What's a destructor?

As we have seen, your code must explicitly call delete to return memory used for dynamically allocated variables to the heap.

But what if the dynamically allocated variable is embedded in a class? The user of the class doesn't know there's dynamically allocated memory and couldn't use delete even if he did since the pointer in the class would be a private data member.

To address this problem, each class has a special member function called a destructor. A class' destructor is called whenever an object of the class goes out of scope. The name of the destructor is the same as the name of the class preceded by a tilde ( ~ ). Like a constructor, the destructor has no return type. Only one destructor is permitted for a class. Destructors have no parameters.

class Car { public: // multiple constructors Car( ); Car( const sting& color, int miles); // ONE destructor ~Car ( ); // other public stuff private: string m_color; int m_mileage; }; // The code in Car.cpp Car::~Car( ) { // code here }

Why haven't we seen this before

A destructor is used to free any resources used by the class such as files, CD drives, tape drives, connections to other computers, and of course dynamically allocated memory.

The compiler provides a destructor for every class if we do not write one ourselves. Since we haven't used any dynamically allocated memory until now, the destructor provided by the compiler has been sufficient.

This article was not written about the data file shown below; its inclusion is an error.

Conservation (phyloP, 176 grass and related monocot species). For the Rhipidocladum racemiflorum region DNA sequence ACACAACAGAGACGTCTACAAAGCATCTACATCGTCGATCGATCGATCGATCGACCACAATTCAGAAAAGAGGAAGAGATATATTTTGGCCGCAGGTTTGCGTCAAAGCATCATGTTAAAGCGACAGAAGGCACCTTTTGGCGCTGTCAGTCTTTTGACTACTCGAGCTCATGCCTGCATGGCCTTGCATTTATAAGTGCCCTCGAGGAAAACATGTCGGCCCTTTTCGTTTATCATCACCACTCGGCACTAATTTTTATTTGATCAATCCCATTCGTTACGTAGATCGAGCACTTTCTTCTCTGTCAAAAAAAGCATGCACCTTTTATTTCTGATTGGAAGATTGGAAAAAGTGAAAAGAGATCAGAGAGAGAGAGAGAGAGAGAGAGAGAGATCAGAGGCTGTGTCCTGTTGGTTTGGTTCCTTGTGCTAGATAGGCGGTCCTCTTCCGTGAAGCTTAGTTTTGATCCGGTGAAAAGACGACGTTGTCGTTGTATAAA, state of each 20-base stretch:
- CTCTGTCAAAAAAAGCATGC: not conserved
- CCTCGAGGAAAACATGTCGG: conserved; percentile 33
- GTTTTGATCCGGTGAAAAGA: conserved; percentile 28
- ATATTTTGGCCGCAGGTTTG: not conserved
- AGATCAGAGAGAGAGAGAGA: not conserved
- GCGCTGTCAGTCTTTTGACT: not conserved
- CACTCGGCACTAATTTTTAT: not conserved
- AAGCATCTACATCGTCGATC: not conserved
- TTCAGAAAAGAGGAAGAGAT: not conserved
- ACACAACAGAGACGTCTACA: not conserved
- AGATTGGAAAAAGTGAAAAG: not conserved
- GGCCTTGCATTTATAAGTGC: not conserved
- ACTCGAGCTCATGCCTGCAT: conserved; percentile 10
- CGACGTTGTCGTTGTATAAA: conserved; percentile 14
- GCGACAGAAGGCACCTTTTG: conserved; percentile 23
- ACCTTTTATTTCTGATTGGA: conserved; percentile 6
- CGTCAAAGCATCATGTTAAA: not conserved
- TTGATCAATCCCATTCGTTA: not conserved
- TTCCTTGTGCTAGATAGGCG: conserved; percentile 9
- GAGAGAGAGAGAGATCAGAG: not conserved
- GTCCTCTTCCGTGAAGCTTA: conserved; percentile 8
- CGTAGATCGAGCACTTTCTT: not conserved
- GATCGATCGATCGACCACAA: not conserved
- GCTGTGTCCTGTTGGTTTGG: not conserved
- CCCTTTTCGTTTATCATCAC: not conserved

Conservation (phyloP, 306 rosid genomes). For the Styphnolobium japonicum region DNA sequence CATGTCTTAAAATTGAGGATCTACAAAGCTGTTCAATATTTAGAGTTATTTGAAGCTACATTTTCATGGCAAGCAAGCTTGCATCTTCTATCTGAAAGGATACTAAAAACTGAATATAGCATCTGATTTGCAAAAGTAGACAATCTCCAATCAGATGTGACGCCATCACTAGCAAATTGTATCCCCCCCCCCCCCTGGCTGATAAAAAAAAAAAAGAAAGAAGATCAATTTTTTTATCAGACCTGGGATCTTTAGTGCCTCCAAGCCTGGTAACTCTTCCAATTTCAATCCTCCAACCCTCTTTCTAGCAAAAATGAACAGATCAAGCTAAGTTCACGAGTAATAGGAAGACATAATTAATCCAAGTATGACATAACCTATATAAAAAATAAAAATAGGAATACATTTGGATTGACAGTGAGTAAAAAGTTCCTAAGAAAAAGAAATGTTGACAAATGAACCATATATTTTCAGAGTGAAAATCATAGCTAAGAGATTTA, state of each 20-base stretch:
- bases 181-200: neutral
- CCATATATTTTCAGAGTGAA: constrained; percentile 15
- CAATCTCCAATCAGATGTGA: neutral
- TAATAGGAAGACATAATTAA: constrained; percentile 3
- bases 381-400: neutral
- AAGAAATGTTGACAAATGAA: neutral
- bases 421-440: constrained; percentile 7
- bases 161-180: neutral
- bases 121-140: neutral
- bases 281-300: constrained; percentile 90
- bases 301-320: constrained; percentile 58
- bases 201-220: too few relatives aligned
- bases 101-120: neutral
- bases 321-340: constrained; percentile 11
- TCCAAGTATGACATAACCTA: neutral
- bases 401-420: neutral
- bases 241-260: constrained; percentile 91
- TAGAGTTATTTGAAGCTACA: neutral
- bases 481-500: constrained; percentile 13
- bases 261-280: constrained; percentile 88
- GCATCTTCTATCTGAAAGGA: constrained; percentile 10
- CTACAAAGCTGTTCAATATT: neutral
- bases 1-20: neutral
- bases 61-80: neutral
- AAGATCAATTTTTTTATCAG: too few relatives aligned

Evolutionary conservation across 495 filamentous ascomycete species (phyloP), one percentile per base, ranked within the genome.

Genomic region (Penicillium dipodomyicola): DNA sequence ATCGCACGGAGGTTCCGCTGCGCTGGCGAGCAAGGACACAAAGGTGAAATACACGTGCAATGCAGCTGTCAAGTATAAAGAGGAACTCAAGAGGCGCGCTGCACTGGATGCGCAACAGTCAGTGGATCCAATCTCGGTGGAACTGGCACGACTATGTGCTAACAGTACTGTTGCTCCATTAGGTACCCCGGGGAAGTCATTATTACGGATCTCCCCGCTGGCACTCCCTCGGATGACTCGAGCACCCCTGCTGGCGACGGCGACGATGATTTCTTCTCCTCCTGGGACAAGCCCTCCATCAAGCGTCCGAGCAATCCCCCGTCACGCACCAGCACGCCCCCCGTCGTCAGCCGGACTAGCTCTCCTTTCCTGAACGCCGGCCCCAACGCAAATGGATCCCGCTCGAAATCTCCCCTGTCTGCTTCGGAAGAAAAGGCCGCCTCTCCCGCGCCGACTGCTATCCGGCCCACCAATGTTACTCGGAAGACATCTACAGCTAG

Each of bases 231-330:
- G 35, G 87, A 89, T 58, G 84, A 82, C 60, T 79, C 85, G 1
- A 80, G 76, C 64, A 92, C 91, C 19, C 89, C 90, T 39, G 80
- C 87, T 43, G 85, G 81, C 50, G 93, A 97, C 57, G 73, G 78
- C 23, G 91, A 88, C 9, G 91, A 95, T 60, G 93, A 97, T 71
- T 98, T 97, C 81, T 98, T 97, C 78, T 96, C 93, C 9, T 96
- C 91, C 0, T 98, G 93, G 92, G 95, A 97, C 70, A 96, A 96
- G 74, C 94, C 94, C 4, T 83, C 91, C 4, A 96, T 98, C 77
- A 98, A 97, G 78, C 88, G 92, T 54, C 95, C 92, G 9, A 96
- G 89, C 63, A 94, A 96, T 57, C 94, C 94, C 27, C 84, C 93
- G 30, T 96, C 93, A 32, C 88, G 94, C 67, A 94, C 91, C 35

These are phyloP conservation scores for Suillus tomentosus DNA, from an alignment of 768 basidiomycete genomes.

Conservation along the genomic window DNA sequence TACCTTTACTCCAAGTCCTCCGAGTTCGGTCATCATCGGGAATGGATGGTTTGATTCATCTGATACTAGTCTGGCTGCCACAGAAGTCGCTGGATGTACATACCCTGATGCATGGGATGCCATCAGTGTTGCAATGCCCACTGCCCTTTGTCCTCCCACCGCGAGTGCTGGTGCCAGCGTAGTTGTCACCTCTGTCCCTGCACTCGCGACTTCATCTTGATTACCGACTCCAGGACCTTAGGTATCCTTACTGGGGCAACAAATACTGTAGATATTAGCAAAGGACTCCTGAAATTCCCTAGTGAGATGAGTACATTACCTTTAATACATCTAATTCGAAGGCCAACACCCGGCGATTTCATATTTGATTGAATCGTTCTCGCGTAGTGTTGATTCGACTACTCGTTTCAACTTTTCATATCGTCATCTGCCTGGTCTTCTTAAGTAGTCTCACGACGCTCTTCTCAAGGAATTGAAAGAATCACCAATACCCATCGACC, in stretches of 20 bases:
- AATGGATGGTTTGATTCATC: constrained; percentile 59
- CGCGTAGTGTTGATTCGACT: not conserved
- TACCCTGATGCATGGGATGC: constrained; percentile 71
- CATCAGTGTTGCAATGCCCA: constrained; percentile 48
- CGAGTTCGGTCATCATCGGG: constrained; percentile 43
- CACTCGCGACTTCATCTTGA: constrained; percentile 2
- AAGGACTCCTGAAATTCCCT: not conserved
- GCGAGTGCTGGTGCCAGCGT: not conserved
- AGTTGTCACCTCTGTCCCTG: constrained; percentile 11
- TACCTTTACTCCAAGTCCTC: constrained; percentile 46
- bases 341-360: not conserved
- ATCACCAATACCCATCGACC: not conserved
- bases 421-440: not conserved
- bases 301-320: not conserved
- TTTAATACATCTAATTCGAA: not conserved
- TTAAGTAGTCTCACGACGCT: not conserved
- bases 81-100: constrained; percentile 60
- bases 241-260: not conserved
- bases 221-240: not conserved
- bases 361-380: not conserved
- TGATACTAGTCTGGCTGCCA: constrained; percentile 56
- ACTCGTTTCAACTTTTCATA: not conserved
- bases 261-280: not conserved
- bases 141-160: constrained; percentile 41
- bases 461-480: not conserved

A modified Car

Suppose you decided that the private data of your Car class should be dynamically allocated. The private data members would then be pointers. class Car { public: // Constructor Car( const string& color, int miles); // Destructor ~Car ( ); // other public methods private: string *m_color; int *m_mileage; }; The Car's constructor would allocate and initialize the heap memory for color and mileage. The destructor would deallocate the memory. // Car constructor Car::Car( const string& color, int miles ) { m_color = new string; *m_color = color; m_mileage = new int( miles ); } // Car's destructor Car::~Car( ) { delete m_color; delete m_mileage; }

Security Issues

One way in which hackers gain valuable information is by writing programs that examine memory. One way we can thwart their attempts is to clean up memory to the fullest extent possible. In particular this means that we can overwrite sensitive data and set pointers to 0 when they are no longer needed.

For example, Car's destructor might be better written as

Car::~Car ( ) { // set the color to the empty string *m_color = ""; // set the mileage to 0 *m_mileage = 0; // delete the memory and reset the pointers delete m_color; delete m_mileage; m_color = 0; m_mileage = 0; }

Destructors and Aggregation

When we first discussed aggregation, we saw how the constructor of each data member object was automatically called, or could be called using the member initialization list. What about destructors.

This is another case of "what you want to happen does happen".

When an object is destroyed, the destructor for each of its data members which are also objects is automatically invoked too. Each object takes care of itself. No special code is needed in a class' destructor.

Point for discussion: What is the order in which the destructors are invoked? How does this compare to the order in which constrcutors are called?